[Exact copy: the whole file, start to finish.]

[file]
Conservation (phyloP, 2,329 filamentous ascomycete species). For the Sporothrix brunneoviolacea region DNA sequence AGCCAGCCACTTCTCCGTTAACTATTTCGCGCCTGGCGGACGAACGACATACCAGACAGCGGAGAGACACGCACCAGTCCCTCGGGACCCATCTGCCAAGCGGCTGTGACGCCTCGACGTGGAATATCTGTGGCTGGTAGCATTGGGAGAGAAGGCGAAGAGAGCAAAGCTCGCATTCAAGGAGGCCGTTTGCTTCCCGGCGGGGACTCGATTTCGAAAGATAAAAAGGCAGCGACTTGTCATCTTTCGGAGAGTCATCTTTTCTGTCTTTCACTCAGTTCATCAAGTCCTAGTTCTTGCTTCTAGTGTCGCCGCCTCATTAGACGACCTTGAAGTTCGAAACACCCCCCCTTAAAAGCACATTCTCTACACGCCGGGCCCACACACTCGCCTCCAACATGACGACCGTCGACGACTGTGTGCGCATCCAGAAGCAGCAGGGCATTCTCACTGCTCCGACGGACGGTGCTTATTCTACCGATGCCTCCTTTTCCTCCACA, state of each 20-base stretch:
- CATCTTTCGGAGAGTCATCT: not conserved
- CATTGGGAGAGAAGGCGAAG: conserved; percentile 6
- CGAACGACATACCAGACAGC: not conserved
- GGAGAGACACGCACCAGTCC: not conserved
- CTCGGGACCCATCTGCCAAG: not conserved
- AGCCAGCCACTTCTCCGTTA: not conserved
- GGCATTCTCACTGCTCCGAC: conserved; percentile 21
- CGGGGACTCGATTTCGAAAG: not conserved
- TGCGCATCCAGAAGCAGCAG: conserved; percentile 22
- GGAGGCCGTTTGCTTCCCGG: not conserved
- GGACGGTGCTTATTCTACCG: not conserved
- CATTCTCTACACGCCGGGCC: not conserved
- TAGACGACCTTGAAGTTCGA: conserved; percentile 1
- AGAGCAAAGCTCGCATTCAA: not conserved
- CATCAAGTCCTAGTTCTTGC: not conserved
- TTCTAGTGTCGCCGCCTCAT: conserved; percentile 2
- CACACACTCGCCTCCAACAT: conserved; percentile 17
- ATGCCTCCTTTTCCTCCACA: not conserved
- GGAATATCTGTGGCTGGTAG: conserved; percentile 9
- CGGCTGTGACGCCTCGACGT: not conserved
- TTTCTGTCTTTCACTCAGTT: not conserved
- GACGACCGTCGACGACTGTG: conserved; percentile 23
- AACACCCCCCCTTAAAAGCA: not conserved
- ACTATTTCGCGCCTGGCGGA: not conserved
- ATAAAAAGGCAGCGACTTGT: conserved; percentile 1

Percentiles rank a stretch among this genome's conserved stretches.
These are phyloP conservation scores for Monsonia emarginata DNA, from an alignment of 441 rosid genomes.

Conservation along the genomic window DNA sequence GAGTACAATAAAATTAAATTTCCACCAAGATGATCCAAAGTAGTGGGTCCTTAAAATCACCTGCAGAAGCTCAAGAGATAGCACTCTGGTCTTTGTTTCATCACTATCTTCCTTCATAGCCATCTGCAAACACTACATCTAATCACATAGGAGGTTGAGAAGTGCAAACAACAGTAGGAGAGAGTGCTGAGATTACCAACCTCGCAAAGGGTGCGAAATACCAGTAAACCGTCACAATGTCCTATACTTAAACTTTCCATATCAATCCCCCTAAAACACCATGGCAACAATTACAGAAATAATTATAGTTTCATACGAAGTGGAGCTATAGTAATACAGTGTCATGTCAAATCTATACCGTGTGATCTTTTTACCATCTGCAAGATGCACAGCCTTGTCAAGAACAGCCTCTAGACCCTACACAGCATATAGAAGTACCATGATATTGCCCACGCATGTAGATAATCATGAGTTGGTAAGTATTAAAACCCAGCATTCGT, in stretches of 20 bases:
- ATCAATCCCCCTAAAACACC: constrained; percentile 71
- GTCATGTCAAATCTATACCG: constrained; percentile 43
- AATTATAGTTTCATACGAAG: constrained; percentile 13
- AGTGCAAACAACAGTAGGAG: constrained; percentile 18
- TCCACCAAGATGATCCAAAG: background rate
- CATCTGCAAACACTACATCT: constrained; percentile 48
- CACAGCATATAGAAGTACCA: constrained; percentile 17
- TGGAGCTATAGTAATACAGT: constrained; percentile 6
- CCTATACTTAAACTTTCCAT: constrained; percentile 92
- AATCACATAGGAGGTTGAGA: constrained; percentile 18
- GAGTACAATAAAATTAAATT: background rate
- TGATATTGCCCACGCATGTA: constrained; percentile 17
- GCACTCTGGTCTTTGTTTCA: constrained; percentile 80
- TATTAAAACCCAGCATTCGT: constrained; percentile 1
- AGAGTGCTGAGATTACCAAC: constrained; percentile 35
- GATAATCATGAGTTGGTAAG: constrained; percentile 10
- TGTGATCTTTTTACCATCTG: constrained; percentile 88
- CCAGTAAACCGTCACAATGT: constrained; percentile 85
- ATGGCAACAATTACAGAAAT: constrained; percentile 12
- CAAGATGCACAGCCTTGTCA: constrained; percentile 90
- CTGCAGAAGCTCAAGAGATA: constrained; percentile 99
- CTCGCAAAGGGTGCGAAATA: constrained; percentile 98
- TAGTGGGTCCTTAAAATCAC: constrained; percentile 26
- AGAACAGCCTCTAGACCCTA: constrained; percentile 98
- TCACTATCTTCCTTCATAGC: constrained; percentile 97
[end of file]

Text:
Conservation (phyloP, 2,329 filamentous ascomycete species). For the Sporothrix brunneoviolacea region DNA sequence AGCCAGCCACTTCTCCGTTAACTATTTCGCGCCTGGCGGACGAACGACATACCAGACAGCGGAGAGACACGCACCAGTCCCTCGGGACCCATCTGCCAAGCGGCTGTGACGCCTCGACGTGGAATATCTGTGGCTGGTAGCATTGGGAGAGAAGGCGAAGAGAGCAAAGCTCGCATTCAAGGAGGCCGTTTGCTTCCCGGCGGGGACTCGATTTCGAAAGATAAAAAGGCAGCGACTTGTCATCTTTCGGAGAGTCATCTTTTCTGTCTTTCACTCAGTTCATCAAGTCCTAGTTCTTGCTTCTAGTGTCGCCGCCTCATTAGACGACCTTGAAGTTCGAAACACCCCCCCTTAAAAGCACATTCTCTACACGCCGGGCCCACACACTCGCCTCCAACATGACGACCGTCGACGACTGTGTGCGCATCCAGAAGCAGCAGGGCATTCTCACTGCTCCGACGGACGGTGCTTATTCTACCGATGCCTCCTTTTCCTCCACA, state of each 20-base stretch:
- CATCTTTCGGAGAGTCATCT: not conserved
- CATTGGGAGAGAAGGCGAAG: conserved; percentile 6
- CGAACGACATACCAGACAGC: not conserved
- GGAGAGACACGCACCAGTCC: not conserved
- CTCGGGACCCATCTGCCAAG: not conserved
- AGCCAGCCACTTCTCCGTTA: not conserved
- GGCATTCTCACTGCTCCGAC: conserved; percentile 21
- CGGGGACTCGATTTCGAAAG: not conserved
- TGCGCATCCAGAAGCAGCAG: conserved; percentile 22
- GGAGGCCGTTTGCTTCCCGG: not conserved
- GGACGGTGCTTATTCTACCG: not conserved
- CATTCTCTACACGCCGGGCC: not conserved
- TAGACGACCTTGAAGTTCGA: conserved; percentile 1
- AGAGCAAAGCTCGCATTCAA: not conserved
- CATCAAGTCCTAGTTCTTGC: not conserved
- TTCTAGTGTCGCCGCCTCAT: conserved; percentile 2
- CACACACTCGCCTCCAACAT: conserved; percentile 17
- ATGCCTCCTTTTCCTCCACA: not conserved
- GGAATATCTGTGGCTGGTAG: conserved; percentile 9
- CGGCTGTGACGCCTCGACGT: not conserved
- TTTCTGTCTTTCACTCAGTT: not conserved
- GACGACCGTCGACGACTGTG: conserved; percentile 23
- AACACCCCCCCTTAAAAGCA: not conserved
- ACTATTTCGCGCCTGGCGGA: not conserved
- ATAAAAAGGCAGCGACTTGT: conserved; percentile 1

Percentiles rank a stretch among this genome's conserved stretches.
These are phyloP conservation scores for Monsonia emarginata DNA, from an alignment of 441 rosid genomes.

Conservation along the genomic window DNA sequence GAGTACAATAAAATTAAATTTCCACCAAGATGATCCAAAGTAGTGGGTCCTTAAAATCACCTGCAGAAGCTCAAGAGATAGCACTCTGGTCTTTGTTTCATCACTATCTTCCTTCATAGCCATCTGCAAACACTACATCTAATCACATAGGAGGTTGAGAAGTGCAAACAACAGTAGGAGAGAGTGCTGAGATTACCAACCTCGCAAAGGGTGCGAAATACCAGTAAACCGTCACAATGTCCTATACTTAAACTTTCCATATCAATCCCCCTAAAACACCATGGCAACAATTACAGAAATAATTATAGTTTCATACGAAGTGGAGCTATAGTAATACAGTGTCATGTCAAATCTATACCGTGTGATCTTTTTACCATCTGCAAGATGCACAGCCTTGTCAAGAACAGCCTCTAGACCCTACACAGCATATAGAAGTACCATGATATTGCCCACGCATGTAGATAATCATGAGTTGGTAAGTATTAAAACCCAGCATTCGT, in stretches of 20 bases:
- ATCAATCCCCCTAAAACACC: constrained; percentile 71
- GTCATGTCAAATCTATACCG: constrained; percentile 43
- AATTATAGTTTCATACGAAG: constrained; percentile 13
- AGTGCAAACAACAGTAGGAG: constrained; percentile 18
- TCCACCAAGATGATCCAAAG: background rate
- CATCTGCAAACACTACATCT: constrained; percentile 48
- CACAGCATATAGAAGTACCA: constrained; percentile 17
- TGGAGCTATAGTAATACAGT: constrained; percentile 6
- CCTATACTTAAACTTTCCAT: constrained; percentile 92
- AATCACATAGGAGGTTGAGA: constrained; percentile 18
- GAGTACAATAAAATTAAATT: background rate
- TGATATTGCCCACGCATGTA: constrained; percentile 17
- GCACTCTGGTCTTTGTTTCA: constrained; percentile 80
- TATTAAAACCCAGCATTCGT: constrained; percentile 1
- AGAGTGCTGAGATTACCAAC: constrained; percentile 35
- GATAATCATGAGTTGGTAAG: constrained; percentile 10
- TGTGATCTTTTTACCATCTG: constrained; percentile 88
- CCAGTAAACCGTCACAATGT: constrained; percentile 85
- ATGGCAACAATTACAGAAAT: constrained; percentile 12
- CAAGATGCACAGCCTTGTCA: constrained; percentile 90
- CTGCAGAAGCTCAAGAGATA: constrained; percentile 99
- CTCGCAAAGGGTGCGAAATA: constrained; percentile 98
- TAGTGGGTCCTTAAAATCAC: constrained; percentile 26
- AGAACAGCCTCTAGACCCTA: constrained; percentile 98
- TCACTATCTTCCTTCATAGC: constrained; percentile 97